Scotland on Sunday
Where’s the beach? High up in the mountains of Quatretondeta you can enjoy the views and not even catch a glimpse of Benidorm
Think of Benidorm and you think of all that is worst about the British on holiday – shouting, scrapping and sunburn. But as one author from Spain’s Muntanya d’Alacant nearby once wrote, when you are among the peaks, “Benidorm is 50 kilometres and 50 years away”.
Certainly in the mountainous region north west of Alicante you seem to be in another world from the Costa Blanca. There are 300 hotel beds for tourists in the mountains, compared with 50,000 in the town of Benidorm alone- and that is before you even start counting villas and apartments. Things will not get any less crowded when the resort finishes constructing Spain’s largest hotel (with more than 1000 rooms) and a huge theme park to rival Eurodisney.
The Alicantinas mountains would not be the area to visit if you like “abroard” to remain as British as possible – wall-to-wall Sky TV football and fish suppers. Locals sigh that on the coast you are no longer in Spain at all. They have got a point; English signs and brand names proliferate, servicing the half a million British ex-pats who live there permanently.
But you will not hear many British voices in the mountains. Amazingly, the Alicantinas range is not mentioned in any of the major English-language guide books to the area, so great is the pull of the beach. A staggering 99% of British visitors to the region stay in the coastal resorts. So what bliss to be among the other 1%.
Our hotel, the Els Frares in Quatretondeta, deep in Spain’s most mountainous province, is an hour and a half of winding road away from the Britified coast and half an hour’s drive from the nearest hotel of any description. This is the land that tourism forgot. Don’t even think of going into the mountains if you like thudding Eurobeat discos and karaoke bars. In Quatretondeta you are more likely to hear birdsong than “The Birdy Song”.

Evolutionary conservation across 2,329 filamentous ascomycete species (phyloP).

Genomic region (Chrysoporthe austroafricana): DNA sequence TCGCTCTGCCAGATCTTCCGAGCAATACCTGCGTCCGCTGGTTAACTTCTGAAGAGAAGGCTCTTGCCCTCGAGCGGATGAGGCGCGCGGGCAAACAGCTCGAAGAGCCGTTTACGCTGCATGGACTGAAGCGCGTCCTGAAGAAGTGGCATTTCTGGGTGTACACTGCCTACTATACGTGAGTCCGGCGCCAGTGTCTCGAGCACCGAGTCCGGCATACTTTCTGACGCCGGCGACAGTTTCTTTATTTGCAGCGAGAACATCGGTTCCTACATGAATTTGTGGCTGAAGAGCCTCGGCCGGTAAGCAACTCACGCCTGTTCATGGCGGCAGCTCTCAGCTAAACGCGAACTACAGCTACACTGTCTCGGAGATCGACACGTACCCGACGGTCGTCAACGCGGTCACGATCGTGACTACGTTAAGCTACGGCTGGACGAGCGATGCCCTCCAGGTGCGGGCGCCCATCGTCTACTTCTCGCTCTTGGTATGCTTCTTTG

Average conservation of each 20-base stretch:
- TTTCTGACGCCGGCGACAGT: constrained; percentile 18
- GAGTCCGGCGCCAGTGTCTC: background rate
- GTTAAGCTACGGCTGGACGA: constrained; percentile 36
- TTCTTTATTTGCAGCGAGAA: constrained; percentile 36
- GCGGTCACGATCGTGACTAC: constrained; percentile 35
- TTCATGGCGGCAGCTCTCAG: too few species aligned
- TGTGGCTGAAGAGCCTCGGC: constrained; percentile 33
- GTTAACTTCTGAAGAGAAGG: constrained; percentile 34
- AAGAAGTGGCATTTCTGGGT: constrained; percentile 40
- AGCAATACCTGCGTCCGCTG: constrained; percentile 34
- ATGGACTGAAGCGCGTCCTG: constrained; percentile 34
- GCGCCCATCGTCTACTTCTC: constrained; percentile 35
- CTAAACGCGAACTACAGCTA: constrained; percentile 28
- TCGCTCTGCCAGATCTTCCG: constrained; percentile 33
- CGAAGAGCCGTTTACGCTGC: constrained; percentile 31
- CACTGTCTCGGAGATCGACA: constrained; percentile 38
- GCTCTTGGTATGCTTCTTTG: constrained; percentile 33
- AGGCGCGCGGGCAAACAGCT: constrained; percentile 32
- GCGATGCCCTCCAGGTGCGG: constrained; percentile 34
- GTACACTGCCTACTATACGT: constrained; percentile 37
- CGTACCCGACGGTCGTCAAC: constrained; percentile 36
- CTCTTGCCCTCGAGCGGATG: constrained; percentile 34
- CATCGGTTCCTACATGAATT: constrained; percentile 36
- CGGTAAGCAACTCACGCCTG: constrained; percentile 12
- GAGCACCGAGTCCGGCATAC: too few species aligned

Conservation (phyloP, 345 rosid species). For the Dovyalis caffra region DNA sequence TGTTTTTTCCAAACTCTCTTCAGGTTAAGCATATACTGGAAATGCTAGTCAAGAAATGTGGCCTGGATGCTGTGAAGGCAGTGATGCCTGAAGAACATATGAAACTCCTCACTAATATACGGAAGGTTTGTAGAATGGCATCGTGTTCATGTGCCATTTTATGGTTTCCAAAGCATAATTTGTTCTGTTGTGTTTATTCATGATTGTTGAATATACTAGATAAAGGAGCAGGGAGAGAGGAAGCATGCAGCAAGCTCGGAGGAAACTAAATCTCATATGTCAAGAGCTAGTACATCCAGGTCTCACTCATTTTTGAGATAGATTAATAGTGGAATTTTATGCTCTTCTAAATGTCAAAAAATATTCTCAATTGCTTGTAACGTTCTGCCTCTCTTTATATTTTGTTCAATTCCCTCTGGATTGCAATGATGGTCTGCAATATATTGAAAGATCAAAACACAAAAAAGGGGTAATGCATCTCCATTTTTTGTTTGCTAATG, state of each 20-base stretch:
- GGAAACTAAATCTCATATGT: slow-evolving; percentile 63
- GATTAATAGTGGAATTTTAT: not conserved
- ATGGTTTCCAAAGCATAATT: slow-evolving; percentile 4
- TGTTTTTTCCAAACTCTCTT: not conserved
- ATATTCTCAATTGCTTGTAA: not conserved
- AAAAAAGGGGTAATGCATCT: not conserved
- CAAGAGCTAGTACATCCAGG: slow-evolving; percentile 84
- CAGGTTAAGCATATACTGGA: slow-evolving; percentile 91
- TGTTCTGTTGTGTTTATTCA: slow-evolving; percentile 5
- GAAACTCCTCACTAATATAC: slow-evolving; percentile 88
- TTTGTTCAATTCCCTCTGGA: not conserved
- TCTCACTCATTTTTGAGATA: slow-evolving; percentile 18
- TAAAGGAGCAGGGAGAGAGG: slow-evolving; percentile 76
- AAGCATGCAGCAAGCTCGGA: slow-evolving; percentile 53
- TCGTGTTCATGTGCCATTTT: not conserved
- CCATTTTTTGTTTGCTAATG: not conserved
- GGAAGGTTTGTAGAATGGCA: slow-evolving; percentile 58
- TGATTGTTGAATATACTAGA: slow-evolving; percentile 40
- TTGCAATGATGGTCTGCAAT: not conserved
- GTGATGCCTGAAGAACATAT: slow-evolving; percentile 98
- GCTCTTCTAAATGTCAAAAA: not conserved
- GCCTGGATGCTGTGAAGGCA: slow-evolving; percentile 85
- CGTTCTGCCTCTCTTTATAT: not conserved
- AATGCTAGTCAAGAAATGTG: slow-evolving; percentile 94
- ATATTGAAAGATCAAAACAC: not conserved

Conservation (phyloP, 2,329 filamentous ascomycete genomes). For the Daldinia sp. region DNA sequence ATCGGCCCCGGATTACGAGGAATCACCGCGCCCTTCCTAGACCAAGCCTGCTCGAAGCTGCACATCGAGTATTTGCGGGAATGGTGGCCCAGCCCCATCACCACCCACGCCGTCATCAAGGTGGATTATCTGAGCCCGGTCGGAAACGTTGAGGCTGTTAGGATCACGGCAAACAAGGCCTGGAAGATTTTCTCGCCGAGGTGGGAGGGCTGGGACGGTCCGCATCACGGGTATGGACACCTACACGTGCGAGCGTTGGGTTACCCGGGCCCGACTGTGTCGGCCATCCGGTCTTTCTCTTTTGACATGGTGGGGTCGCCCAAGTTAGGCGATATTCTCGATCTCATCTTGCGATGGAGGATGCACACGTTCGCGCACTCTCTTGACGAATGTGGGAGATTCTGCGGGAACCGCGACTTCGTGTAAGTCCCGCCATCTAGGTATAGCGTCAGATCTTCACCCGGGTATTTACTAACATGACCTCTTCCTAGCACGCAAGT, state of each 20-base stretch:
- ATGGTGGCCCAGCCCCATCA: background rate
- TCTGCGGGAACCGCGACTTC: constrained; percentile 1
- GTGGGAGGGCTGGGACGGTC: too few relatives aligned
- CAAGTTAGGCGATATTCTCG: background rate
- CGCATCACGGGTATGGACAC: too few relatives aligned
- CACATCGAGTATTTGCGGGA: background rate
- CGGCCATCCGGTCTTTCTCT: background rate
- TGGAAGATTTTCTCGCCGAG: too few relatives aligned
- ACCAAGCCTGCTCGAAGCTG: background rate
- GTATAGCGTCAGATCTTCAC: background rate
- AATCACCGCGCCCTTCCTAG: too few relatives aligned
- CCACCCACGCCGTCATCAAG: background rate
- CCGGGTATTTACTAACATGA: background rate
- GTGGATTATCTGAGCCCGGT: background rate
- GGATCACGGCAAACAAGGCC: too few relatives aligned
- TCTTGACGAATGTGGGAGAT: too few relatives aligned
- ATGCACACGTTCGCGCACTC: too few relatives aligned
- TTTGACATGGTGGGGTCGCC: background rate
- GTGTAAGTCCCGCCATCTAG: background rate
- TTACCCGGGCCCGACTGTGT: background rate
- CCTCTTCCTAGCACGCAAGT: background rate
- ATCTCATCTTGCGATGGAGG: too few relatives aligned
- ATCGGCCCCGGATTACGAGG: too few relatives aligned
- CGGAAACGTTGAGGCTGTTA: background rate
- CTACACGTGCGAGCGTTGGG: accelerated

But if the thought of hearty walking by day and even heartier eating by night appeals, then you are in the right place. You might not immediately think of coming to Spain to walk – for most, it is more a land of sand and sea – but it is in fact the second most mountainous country in Europe after Switzerland.
Els Frares is run by an energetic British couple, Brian and Pat Fagg, a well-practised double act. He is in charge outdoors, she indoors. Put another way, he wears you out and then she restores you again.
(NOTE: Pat and Brian are no longer involved with Hotel Els Frares, and now run mountainWALKS from their well restored village houses/cottages in Quatretondeta, and you are still able to enjoy Pat’s fantastic meals in the evening.)
But they are wonderful surroundings to be worn out in. The village of Quatretondeta, situated at the base of the spectacular Sierra de Serrella, 1,359m high peak, is charmingly unaffected by the outside world. No-one retires around here; one working farmer, whom we saw chugging round the back streets on his tractor, is 89 years old. He pulled over to tell us the history of a 1,000 year-old tree we were admiring.
The village is not short of trees being surrounded by 80,000 olive trees, producing oil good enough to consume neat, poured straight onto bread. But don’t feast on olives from the trees, as they are emetically sour until they have been soaked in brine for at least a year.
On the first morning, Brian took us straight up the face of the Sierra de Serrella to Els Frares, an extraordinary set of a dozen pointy crags, which resemble the hooded, penitent friars they are named after. One even appears to have an eye and a nose. Near them is a striking configuration of rocks nicknamed – for reasons I cannot possibly elaborate on in a family newspaper – the “Lewinsky’s”. President Clinton is represented here in stone long before he is ever likely to appear on Mount Rushmore!